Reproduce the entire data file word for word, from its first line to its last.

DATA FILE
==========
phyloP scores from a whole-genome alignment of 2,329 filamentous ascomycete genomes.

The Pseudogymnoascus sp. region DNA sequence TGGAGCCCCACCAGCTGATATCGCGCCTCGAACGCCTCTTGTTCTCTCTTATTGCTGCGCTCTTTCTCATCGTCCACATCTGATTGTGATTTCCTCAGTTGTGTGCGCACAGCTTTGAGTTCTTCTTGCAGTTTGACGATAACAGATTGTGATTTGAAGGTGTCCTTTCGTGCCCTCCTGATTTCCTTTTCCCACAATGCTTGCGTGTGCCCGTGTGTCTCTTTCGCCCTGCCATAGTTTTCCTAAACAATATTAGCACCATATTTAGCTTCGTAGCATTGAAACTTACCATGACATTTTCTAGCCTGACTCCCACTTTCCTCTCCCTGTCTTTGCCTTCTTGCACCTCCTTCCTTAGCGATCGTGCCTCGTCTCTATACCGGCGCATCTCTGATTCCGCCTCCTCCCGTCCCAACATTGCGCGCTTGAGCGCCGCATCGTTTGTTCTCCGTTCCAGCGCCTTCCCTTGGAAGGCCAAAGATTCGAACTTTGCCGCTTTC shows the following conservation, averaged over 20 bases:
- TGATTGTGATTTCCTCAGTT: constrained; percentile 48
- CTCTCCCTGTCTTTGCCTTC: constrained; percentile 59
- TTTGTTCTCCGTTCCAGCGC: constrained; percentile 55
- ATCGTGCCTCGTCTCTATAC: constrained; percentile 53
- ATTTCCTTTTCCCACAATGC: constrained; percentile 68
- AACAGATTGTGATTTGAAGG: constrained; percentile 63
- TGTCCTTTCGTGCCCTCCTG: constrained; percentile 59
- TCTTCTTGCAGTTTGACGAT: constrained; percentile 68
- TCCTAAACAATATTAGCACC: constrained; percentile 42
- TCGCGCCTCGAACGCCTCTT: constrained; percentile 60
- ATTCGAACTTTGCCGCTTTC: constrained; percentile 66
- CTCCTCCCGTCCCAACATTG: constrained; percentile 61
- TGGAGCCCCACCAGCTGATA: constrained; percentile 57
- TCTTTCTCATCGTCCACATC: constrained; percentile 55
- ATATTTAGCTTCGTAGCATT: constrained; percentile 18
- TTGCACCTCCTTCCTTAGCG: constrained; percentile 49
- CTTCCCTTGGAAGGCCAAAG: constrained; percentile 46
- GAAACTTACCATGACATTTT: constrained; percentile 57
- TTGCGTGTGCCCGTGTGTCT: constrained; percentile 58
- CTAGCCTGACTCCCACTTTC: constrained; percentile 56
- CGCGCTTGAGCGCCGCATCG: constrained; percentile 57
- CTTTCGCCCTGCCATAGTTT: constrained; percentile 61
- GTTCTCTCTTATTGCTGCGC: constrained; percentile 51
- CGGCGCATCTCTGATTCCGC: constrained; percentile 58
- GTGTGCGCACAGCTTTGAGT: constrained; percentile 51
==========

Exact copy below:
phyloP scores from a whole-genome alignment of 2,329 filamentous ascomycete genomes.

The Pseudogymnoascus sp. region DNA sequence TGGAGCCCCACCAGCTGATATCGCGCCTCGAACGCCTCTTGTTCTCTCTTATTGCTGCGCTCTTTCTCATCGTCCACATCTGATTGTGATTTCCTCAGTTGTGTGCGCACAGCTTTGAGTTCTTCTTGCAGTTTGACGATAACAGATTGTGATTTGAAGGTGTCCTTTCGTGCCCTCCTGATTTCCTTTTCCCACAATGCTTGCGTGTGCCCGTGTGTCTCTTTCGCCCTGCCATAGTTTTCCTAAACAATATTAGCACCATATTTAGCTTCGTAGCATTGAAACTTACCATGACATTTTCTAGCCTGACTCCCACTTTCCTCTCCCTGTCTTTGCCTTCTTGCACCTCCTTCCTTAGCGATCGTGCCTCGTCTCTATACCGGCGCATCTCTGATTCCGCCTCCTCCCGTCCCAACATTGCGCGCTTGAGCGCCGCATCGTTTGTTCTCCGTTCCAGCGCCTTCCCTTGGAAGGCCAAAGATTCGAACTTTGCCGCTTTC shows the following conservation, averaged over 20 bases:
- TGATTGTGATTTCCTCAGTT: constrained; percentile 48
- CTCTCCCTGTCTTTGCCTTC: constrained; percentile 59
- TTTGTTCTCCGTTCCAGCGC: constrained; percentile 55
- ATCGTGCCTCGTCTCTATAC: constrained; percentile 53
- ATTTCCTTTTCCCACAATGC: constrained; percentile 68
- AACAGATTGTGATTTGAAGG: constrained; percentile 63
- TGTCCTTTCGTGCCCTCCTG: constrained; percentile 59
- TCTTCTTGCAGTTTGACGAT: constrained; percentile 68
- TCCTAAACAATATTAGCACC: constrained; percentile 42
- TCGCGCCTCGAACGCCTCTT: constrained; percentile 60
- ATTCGAACTTTGCCGCTTTC: constrained; percentile 66
- CTCCTCCCGTCCCAACATTG: constrained; percentile 61
- TGGAGCCCCACCAGCTGATA: constrained; percentile 57
- TCTTTCTCATCGTCCACATC: constrained; percentile 55
- ATATTTAGCTTCGTAGCATT: constrained; percentile 18
- TTGCACCTCCTTCCTTAGCG: constrained; percentile 49
- CTTCCCTTGGAAGGCCAAAG: constrained; percentile 46
- GAAACTTACCATGACATTTT: constrained; percentile 57
- TTGCGTGTGCCCGTGTGTCT: constrained; percentile 58
- CTAGCCTGACTCCCACTTTC: constrained; percentile 56
- CGCGCTTGAGCGCCGCATCG: constrained; percentile 57
- CTTTCGCCCTGCCATAGTTT: constrained; percentile 61
- GTTCTCTCTTATTGCTGCGC: constrained; percentile 51
- CGGCGCATCTCTGATTCCGC: constrained; percentile 58
- GTGTGCGCACAGCTTTGAGT: constrained; percentile 51